Tuesday, October 20, 2009

Living donor liver transplants

One of the reasons that kidney exchange is proving successful is that the dangers to donors seem to be quite low. In principle, liver exchange is also a possibility: a healthy donor can donate one lobe of his liver, and expect it to grow back. But a recent study of live-donor liver transplants at the pioneering University of Pittsburgh Medical Center reveals that the rate of complications for live liver donors may be quite high: UPMC liver transplant study finds flaws: Study reveals high rate of complications from UPMC procedures that used living donors .

"The study looked specifically at operations in which the larger, right lobe of the donor's liver was removed, and said that "no matter how carefully right lobar [living donor liver transplant] is applied, the historical verdict on the ethics of this procedure may be harsh. There is no precedent of a surgical procedure that exposes healthy persons to such a high risk on behalf of others."
While all 121 liver donors were still alive at the time the study was written, more than 10 percent of them also suffered serious postoperative complications.
The study also concluded that while some people argue that living donor transplants keep recipients from becoming critically ill while waiting for an organ, "in a reversal of fortune," 11 of the 121 recipients became so sick after their initial transplants that they had to get second livers from deceased donors. Only five of the 11 were still alive at the time the study was written."

The article also offers a window on the complicated decisions facing transplant surgeons generally (and not just liver transplant surgeons) about which patients should be offered a transplant. The news story quotes one doctor summarizing the issue as follows:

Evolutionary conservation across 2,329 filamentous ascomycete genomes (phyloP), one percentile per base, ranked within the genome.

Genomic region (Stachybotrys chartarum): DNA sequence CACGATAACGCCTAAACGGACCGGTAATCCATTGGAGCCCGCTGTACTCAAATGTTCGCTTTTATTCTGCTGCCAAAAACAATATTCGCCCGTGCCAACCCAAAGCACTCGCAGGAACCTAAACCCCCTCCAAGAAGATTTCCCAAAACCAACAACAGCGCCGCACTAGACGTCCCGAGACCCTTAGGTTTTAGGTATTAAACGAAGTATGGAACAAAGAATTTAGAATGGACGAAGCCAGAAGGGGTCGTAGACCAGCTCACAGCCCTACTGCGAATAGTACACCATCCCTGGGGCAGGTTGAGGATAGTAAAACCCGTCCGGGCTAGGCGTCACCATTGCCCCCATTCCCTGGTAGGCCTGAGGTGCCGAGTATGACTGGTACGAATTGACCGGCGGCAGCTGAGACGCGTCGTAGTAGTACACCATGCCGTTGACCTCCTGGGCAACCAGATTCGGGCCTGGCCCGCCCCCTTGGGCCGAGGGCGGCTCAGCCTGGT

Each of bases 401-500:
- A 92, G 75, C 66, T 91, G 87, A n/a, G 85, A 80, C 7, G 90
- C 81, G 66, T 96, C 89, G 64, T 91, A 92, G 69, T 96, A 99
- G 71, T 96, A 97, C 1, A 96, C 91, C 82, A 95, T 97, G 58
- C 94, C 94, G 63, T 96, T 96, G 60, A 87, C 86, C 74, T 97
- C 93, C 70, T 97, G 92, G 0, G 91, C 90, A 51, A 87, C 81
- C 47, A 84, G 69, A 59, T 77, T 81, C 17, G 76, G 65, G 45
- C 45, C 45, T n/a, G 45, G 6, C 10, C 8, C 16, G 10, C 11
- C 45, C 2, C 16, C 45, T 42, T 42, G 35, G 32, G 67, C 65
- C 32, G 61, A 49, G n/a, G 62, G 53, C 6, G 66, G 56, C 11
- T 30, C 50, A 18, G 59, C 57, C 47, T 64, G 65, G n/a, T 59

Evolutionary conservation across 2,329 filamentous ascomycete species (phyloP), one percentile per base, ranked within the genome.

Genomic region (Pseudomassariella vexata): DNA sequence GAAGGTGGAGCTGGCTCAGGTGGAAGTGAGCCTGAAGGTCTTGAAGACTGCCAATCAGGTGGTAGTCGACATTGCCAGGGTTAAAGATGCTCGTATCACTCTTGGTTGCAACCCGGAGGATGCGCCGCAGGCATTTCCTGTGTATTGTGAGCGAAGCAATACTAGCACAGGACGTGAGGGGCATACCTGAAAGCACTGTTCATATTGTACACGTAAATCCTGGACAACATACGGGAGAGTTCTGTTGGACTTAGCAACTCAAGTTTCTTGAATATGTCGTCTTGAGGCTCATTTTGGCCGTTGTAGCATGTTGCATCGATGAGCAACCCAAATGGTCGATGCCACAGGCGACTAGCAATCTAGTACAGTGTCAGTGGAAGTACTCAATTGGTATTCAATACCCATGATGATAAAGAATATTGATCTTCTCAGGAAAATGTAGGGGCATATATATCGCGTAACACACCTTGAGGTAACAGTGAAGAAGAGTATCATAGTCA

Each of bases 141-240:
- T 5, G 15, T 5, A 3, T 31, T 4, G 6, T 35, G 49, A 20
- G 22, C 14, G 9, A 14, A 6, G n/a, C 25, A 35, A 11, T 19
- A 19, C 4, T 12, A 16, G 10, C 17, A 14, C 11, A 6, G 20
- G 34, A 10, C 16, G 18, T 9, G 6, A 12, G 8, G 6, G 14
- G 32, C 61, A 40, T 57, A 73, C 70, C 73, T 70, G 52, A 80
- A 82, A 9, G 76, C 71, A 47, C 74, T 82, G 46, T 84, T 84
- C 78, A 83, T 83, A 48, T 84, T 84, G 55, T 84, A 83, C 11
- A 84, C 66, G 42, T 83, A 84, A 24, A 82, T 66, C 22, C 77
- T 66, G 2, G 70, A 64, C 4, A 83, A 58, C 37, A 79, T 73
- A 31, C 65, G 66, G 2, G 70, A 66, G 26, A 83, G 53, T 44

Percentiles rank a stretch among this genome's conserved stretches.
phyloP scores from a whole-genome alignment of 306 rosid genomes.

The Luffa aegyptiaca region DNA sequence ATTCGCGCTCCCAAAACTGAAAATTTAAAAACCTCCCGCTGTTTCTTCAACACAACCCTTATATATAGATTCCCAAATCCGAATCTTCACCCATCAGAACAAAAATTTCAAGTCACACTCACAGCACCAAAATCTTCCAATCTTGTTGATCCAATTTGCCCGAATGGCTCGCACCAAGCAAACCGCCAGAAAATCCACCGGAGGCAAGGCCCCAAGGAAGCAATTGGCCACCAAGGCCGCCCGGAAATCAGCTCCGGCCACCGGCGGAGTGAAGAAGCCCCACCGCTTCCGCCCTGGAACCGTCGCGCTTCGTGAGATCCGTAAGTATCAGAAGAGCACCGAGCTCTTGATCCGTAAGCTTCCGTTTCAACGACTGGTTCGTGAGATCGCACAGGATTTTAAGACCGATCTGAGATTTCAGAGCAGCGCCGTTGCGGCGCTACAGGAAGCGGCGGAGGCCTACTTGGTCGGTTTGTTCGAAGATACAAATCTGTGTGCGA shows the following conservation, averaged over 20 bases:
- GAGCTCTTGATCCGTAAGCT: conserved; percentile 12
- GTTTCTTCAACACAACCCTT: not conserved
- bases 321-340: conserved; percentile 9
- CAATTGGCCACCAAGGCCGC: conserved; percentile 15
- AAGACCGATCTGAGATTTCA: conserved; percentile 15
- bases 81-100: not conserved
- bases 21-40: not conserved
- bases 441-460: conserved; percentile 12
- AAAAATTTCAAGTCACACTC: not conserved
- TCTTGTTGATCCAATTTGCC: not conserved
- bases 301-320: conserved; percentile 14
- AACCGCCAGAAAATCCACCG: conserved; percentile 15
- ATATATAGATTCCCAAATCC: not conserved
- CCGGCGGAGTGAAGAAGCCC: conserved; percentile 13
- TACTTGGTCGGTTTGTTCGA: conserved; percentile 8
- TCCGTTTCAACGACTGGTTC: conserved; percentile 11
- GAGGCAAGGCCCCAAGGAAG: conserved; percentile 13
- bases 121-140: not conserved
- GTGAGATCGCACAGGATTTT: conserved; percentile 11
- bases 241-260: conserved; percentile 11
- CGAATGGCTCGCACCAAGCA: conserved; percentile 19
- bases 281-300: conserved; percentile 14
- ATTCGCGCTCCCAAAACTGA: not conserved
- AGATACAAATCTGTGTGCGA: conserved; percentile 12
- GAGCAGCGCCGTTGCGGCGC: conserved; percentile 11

""I think the study's authors are ...also are bringing out the whole issue that we need to be careful and not just charge ahead and let cowboys do this procedure" "

1 comment:

Unknown said...

The generosity of live organ donors is wonderful. It's a shame we need so many live organ donors. Americans bury or cremate 20,000 transplantable organs every year.

There is another good way to put a big dent in the organ shortage -- if you don't agree to donate your organs when you die, then you go to the back of the waiting list if you ever need an organ to live.

Giving organs first to organ donors will convince more people to register as organ donors. It will also make the organ allocation system fairer. About 50% of the organs transplanted in the United States go to people who haven't agreed to donate their own organs when they die.

Anyone who wants to donate their organs to others who have agreed to donate theirs can join LifeSharers. LifeSharers is a non-profit network of organ donors who agree to offer their organs first to other organ donors when they die. Membership is free at www.lifesharers.org or by calling 1-888-ORGAN88. There is no age limit, parents can enroll their minor children, and no one is excluded due to any pre-existing medical condition.